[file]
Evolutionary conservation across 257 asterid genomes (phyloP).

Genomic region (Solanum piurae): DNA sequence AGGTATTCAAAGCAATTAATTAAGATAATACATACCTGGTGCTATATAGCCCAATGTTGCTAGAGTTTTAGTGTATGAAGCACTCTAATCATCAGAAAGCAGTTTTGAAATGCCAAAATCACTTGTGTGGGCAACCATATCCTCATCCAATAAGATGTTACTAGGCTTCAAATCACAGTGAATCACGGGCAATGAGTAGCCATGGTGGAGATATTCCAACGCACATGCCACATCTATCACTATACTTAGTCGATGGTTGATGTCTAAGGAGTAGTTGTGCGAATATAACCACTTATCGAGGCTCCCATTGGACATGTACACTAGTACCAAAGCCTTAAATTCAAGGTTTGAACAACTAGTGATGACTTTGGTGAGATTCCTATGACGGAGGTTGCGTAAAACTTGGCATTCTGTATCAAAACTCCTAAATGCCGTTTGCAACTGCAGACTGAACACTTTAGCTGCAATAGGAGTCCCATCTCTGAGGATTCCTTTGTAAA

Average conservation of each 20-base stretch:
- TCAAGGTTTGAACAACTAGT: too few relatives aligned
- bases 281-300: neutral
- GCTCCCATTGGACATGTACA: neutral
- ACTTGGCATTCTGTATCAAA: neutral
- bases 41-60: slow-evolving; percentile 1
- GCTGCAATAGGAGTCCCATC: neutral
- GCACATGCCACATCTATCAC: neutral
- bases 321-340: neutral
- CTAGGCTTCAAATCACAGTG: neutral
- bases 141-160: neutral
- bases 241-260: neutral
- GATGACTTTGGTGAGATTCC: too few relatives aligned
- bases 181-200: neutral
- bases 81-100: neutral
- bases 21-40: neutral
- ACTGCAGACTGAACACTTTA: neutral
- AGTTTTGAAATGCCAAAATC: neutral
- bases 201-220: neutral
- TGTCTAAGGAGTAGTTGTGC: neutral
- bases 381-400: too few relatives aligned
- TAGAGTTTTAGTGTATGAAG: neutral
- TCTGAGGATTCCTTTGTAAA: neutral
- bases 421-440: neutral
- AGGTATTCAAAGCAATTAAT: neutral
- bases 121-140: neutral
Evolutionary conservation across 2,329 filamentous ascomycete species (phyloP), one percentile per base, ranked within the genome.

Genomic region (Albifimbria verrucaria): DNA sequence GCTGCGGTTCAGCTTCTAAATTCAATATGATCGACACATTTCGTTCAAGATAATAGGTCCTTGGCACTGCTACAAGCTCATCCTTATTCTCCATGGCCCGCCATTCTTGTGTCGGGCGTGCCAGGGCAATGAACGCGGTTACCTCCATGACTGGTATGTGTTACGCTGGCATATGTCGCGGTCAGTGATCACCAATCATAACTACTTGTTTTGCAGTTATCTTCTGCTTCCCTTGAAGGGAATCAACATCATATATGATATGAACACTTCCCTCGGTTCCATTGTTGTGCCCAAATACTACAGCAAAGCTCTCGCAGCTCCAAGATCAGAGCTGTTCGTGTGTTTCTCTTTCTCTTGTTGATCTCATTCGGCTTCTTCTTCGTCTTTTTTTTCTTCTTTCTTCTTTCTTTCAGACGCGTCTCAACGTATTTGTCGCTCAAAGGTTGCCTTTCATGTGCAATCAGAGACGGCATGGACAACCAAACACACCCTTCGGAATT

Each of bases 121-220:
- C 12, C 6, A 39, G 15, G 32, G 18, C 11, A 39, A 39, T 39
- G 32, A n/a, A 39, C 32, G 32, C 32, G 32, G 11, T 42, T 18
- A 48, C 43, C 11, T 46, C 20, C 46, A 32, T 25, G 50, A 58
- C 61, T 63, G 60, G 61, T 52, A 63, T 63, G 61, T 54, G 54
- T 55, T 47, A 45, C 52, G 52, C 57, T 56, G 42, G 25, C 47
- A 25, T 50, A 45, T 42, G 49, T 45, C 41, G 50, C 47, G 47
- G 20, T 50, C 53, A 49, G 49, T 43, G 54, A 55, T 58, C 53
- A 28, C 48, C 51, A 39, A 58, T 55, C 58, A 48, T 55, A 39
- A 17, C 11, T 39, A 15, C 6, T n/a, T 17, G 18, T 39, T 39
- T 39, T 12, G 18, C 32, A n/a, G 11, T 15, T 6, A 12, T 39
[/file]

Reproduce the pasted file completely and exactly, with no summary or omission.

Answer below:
Evolutionary conservation across 257 asterid genomes (phyloP).

Genomic region (Solanum piurae): DNA sequence AGGTATTCAAAGCAATTAATTAAGATAATACATACCTGGTGCTATATAGCCCAATGTTGCTAGAGTTTTAGTGTATGAAGCACTCTAATCATCAGAAAGCAGTTTTGAAATGCCAAAATCACTTGTGTGGGCAACCATATCCTCATCCAATAAGATGTTACTAGGCTTCAAATCACAGTGAATCACGGGCAATGAGTAGCCATGGTGGAGATATTCCAACGCACATGCCACATCTATCACTATACTTAGTCGATGGTTGATGTCTAAGGAGTAGTTGTGCGAATATAACCACTTATCGAGGCTCCCATTGGACATGTACACTAGTACCAAAGCCTTAAATTCAAGGTTTGAACAACTAGTGATGACTTTGGTGAGATTCCTATGACGGAGGTTGCGTAAAACTTGGCATTCTGTATCAAAACTCCTAAATGCCGTTTGCAACTGCAGACTGAACACTTTAGCTGCAATAGGAGTCCCATCTCTGAGGATTCCTTTGTAAA

Average conservation of each 20-base stretch:
- TCAAGGTTTGAACAACTAGT: too few relatives aligned
- bases 281-300: neutral
- GCTCCCATTGGACATGTACA: neutral
- ACTTGGCATTCTGTATCAAA: neutral
- bases 41-60: slow-evolving; percentile 1
- GCTGCAATAGGAGTCCCATC: neutral
- GCACATGCCACATCTATCAC: neutral
- bases 321-340: neutral
- CTAGGCTTCAAATCACAGTG: neutral
- bases 141-160: neutral
- bases 241-260: neutral
- GATGACTTTGGTGAGATTCC: too few relatives aligned
- bases 181-200: neutral
- bases 81-100: neutral
- bases 21-40: neutral
- ACTGCAGACTGAACACTTTA: neutral
- AGTTTTGAAATGCCAAAATC: neutral
- bases 201-220: neutral
- TGTCTAAGGAGTAGTTGTGC: neutral
- bases 381-400: too few relatives aligned
- TAGAGTTTTAGTGTATGAAG: neutral
- TCTGAGGATTCCTTTGTAAA: neutral
- bases 421-440: neutral
- AGGTATTCAAAGCAATTAAT: neutral
- bases 121-140: neutral
Evolutionary conservation across 2,329 filamentous ascomycete species (phyloP), one percentile per base, ranked within the genome.

Genomic region (Albifimbria verrucaria): DNA sequence GCTGCGGTTCAGCTTCTAAATTCAATATGATCGACACATTTCGTTCAAGATAATAGGTCCTTGGCACTGCTACAAGCTCATCCTTATTCTCCATGGCCCGCCATTCTTGTGTCGGGCGTGCCAGGGCAATGAACGCGGTTACCTCCATGACTGGTATGTGTTACGCTGGCATATGTCGCGGTCAGTGATCACCAATCATAACTACTTGTTTTGCAGTTATCTTCTGCTTCCCTTGAAGGGAATCAACATCATATATGATATGAACACTTCCCTCGGTTCCATTGTTGTGCCCAAATACTACAGCAAAGCTCTCGCAGCTCCAAGATCAGAGCTGTTCGTGTGTTTCTCTTTCTCTTGTTGATCTCATTCGGCTTCTTCTTCGTCTTTTTTTTCTTCTTTCTTCTTTCTTTCAGACGCGTCTCAACGTATTTGTCGCTCAAAGGTTGCCTTTCATGTGCAATCAGAGACGGCATGGACAACCAAACACACCCTTCGGAATT

Each of bases 121-220:
- C 12, C 6, A 39, G 15, G 32, G 18, C 11, A 39, A 39, T 39
- G 32, A n/a, A 39, C 32, G 32, C 32, G 32, G 11, T 42, T 18
- A 48, C 43, C 11, T 46, C 20, C 46, A 32, T 25, G 50, A 58
- C 61, T 63, G 60, G 61, T 52, A 63, T 63, G 61, T 54, G 54
- T 55, T 47, A 45, C 52, G 52, C 57, T 56, G 42, G 25, C 47
- A 25, T 50, A 45, T 42, G 49, T 45, C 41, G 50, C 47, G 47
- G 20, T 50, C 53, A 49, G 49, T 43, G 54, A 55, T 58, C 53
- A 28, C 48, C 51, A 39, A 58, T 55, C 58, A 48, T 55, A 39
- A 17, C 11, T 39, A 15, C 6, T n/a, T 17, G 18, T 39, T 39
- T 39, T 12, G 18, C 32, A n/a, G 11, T 15, T 6, A 12, T 39